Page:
Across the board, all the tax brackets went down by 3% give or take. What does that mean to you? If everything is equal, meaning, your tax situation is the same, then you will get slight tax refund on your return next year.
#2. Standard deduction doubled & elimination of exemptions.
For single filers, the standard deduction increased to $12,000; for married couples filing jointly, it is increased to $24,000. What does that mean to you? It could be a good thing or a bad thing? It’s a good thing if you were filing standard deduction from previous years because you will benefit by the increased deductions.
However, it’s a bad thing if your Form Schedule A itemized deductions is lower than the new standard deduction. Basically you are losing out on some of your deductions which we are going to talk about later.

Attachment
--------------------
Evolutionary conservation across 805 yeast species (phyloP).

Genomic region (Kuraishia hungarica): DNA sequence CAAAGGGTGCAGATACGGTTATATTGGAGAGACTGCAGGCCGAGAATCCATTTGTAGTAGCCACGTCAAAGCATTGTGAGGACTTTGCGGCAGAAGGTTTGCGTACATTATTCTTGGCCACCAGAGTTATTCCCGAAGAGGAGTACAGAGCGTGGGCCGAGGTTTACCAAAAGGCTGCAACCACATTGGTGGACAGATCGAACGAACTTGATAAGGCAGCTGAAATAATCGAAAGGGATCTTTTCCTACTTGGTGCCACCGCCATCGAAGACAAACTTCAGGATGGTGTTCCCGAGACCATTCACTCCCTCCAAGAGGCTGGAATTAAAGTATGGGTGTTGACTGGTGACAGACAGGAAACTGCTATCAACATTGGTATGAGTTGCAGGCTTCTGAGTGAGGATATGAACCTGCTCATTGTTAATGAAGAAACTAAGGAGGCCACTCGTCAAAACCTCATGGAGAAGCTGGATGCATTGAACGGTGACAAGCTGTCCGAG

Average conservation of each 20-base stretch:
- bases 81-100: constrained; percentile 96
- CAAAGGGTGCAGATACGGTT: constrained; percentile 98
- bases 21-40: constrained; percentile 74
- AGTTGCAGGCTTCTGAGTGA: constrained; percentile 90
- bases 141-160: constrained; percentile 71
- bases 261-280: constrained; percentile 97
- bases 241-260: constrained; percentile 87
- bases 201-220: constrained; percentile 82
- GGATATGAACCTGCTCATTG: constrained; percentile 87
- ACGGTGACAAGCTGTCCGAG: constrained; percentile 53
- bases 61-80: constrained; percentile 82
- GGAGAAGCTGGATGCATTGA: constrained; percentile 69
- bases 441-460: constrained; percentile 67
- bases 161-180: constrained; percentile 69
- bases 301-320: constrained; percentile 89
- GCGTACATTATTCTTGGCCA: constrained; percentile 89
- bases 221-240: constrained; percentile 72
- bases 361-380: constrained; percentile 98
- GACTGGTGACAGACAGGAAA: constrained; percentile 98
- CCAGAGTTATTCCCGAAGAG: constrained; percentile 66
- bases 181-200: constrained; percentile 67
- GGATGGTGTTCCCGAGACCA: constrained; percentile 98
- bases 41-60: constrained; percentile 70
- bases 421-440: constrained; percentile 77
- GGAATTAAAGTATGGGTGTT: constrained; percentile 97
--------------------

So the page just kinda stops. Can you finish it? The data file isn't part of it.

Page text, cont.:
#3. Medical expenses are still deductible.
They almost took this out. Let’s talk about this. You can only deduct medical expense in excess of 7.5% of your income. So for example, you make a $100,000, 7.5% of $100K is $7,500. That means, if your medical expenses were $8,000, then you can only claim $500 of medical expenses.
My client, who had a kidney operation learned about the limitation, so he asked me: Noel, how can I deduct my kidney operation? I told him: have another surgery? So that’s what you have to do. You need to see if you can bunch major medical expenses into one year to get the medical deductions.
#4. State and property tax $10K limit.
Here’s the good news: you can still deduct your state tax withholding, sales tax and property tax on your return. Here’s the bad news: you will be limited to $10,000 of deductions.